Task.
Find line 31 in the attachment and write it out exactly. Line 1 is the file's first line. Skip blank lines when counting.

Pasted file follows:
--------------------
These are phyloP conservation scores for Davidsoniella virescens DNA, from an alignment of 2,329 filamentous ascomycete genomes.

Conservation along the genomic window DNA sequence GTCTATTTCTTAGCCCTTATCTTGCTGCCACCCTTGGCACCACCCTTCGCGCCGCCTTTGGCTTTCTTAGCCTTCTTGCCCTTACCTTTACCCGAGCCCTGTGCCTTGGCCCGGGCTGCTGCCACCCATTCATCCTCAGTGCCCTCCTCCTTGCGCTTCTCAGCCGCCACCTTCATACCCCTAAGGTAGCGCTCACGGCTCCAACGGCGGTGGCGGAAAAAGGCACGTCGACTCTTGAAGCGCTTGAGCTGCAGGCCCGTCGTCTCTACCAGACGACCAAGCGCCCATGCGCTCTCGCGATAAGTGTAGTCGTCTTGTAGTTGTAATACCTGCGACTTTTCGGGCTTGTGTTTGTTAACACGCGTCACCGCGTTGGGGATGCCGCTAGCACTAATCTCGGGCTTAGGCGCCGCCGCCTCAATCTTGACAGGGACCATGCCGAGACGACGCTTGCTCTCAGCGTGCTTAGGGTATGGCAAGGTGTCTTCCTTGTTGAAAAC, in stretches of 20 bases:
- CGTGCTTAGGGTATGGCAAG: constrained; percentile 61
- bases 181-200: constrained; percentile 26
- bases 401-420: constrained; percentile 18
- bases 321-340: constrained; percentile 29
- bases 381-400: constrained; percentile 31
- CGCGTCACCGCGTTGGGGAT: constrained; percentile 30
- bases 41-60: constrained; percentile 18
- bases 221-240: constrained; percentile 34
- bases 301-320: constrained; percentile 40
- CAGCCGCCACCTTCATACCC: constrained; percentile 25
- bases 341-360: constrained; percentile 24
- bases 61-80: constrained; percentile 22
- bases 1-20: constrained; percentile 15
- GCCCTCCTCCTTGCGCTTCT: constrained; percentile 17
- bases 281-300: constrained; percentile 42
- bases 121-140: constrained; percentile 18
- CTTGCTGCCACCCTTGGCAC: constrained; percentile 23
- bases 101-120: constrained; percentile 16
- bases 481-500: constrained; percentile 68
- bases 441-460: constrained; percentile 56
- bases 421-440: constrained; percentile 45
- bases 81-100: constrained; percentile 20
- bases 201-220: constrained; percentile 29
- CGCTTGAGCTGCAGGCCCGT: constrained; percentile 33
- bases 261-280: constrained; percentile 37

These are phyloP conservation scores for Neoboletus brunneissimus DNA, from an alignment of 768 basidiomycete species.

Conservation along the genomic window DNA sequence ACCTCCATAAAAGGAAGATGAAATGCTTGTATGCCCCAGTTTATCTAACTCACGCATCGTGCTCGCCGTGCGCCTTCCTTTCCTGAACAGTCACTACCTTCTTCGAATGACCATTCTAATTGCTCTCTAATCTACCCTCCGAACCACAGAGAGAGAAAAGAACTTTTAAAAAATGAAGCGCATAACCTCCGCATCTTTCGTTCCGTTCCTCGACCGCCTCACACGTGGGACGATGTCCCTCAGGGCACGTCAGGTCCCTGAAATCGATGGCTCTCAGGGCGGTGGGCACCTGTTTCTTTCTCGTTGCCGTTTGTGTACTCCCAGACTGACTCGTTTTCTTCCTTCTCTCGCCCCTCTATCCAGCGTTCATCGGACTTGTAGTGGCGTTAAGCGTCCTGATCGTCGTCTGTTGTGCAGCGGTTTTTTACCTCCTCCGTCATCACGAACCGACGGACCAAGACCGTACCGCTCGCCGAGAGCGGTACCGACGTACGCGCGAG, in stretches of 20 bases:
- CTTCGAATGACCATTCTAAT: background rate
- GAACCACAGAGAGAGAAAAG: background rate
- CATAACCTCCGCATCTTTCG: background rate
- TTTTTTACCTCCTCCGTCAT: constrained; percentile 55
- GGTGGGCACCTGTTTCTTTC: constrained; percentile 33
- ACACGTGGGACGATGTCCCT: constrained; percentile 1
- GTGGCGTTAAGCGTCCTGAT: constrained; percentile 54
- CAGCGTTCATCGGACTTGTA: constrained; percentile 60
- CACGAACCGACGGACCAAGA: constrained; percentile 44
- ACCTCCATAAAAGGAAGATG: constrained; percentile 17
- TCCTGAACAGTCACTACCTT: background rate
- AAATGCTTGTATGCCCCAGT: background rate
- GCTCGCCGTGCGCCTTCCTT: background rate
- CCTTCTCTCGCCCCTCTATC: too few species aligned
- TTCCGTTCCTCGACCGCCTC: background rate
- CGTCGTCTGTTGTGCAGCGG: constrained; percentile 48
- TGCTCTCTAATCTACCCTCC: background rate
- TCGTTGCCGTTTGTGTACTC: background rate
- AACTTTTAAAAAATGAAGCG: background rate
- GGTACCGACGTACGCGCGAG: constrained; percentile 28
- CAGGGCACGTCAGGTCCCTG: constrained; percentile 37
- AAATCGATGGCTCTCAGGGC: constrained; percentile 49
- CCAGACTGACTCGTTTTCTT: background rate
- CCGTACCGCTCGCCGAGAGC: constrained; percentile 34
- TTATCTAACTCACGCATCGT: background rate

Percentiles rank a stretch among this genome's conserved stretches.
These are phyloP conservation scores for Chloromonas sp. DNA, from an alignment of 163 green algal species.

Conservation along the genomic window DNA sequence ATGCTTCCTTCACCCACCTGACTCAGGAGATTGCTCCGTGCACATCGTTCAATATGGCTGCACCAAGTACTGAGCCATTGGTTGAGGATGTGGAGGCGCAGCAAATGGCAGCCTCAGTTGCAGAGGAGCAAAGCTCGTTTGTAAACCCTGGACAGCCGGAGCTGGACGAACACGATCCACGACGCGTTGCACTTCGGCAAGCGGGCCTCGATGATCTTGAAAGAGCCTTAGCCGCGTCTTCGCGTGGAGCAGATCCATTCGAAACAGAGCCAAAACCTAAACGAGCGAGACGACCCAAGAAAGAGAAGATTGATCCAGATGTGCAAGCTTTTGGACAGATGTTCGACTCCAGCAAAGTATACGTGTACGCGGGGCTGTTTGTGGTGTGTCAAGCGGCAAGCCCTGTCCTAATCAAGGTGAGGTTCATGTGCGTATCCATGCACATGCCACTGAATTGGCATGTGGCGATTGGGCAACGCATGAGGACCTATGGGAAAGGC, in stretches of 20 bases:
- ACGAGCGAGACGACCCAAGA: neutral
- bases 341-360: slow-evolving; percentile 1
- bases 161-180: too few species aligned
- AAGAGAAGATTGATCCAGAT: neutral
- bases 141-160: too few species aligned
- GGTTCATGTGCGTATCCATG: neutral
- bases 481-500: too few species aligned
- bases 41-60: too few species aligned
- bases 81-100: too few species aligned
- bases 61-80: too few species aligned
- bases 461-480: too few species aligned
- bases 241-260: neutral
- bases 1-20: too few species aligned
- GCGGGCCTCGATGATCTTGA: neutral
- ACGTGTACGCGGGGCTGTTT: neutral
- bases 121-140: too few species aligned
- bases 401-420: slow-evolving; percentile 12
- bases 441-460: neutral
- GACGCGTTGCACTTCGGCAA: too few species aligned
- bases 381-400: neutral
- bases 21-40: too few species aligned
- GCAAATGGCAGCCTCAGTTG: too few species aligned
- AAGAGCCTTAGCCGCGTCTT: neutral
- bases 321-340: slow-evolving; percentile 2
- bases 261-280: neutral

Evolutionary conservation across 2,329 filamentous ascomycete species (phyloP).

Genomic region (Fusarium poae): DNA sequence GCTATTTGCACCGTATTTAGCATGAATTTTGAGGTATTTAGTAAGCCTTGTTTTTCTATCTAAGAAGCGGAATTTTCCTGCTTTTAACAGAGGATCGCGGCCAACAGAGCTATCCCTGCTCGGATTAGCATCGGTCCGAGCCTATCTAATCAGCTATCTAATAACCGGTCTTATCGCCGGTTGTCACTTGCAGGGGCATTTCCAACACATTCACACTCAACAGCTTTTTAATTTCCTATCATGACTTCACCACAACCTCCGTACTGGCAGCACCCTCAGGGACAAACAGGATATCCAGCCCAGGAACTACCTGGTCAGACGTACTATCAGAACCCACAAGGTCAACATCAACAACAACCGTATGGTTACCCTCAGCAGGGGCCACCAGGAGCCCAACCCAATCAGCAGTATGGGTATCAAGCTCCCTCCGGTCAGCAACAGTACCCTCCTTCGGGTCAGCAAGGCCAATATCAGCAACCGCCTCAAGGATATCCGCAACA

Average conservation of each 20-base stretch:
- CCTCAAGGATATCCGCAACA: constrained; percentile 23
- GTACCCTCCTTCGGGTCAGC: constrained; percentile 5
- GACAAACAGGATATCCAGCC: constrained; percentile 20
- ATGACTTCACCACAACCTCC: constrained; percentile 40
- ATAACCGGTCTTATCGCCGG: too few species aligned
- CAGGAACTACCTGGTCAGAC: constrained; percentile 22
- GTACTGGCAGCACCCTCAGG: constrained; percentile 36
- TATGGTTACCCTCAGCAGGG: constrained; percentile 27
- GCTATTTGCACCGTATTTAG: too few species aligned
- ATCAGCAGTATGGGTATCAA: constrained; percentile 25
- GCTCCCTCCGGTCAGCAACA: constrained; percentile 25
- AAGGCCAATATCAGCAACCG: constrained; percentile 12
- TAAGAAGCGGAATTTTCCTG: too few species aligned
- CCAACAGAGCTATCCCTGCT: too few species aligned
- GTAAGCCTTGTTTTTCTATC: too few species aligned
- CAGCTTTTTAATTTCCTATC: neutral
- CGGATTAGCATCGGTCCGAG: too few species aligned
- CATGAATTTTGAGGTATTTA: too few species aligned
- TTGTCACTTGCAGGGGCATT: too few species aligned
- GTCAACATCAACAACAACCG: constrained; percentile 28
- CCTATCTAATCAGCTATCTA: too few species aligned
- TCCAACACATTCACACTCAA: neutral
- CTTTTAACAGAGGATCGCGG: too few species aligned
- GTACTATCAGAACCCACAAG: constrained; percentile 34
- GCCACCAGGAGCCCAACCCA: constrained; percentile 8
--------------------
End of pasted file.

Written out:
- GAACCACAGAGAGAGAAAAG: background rate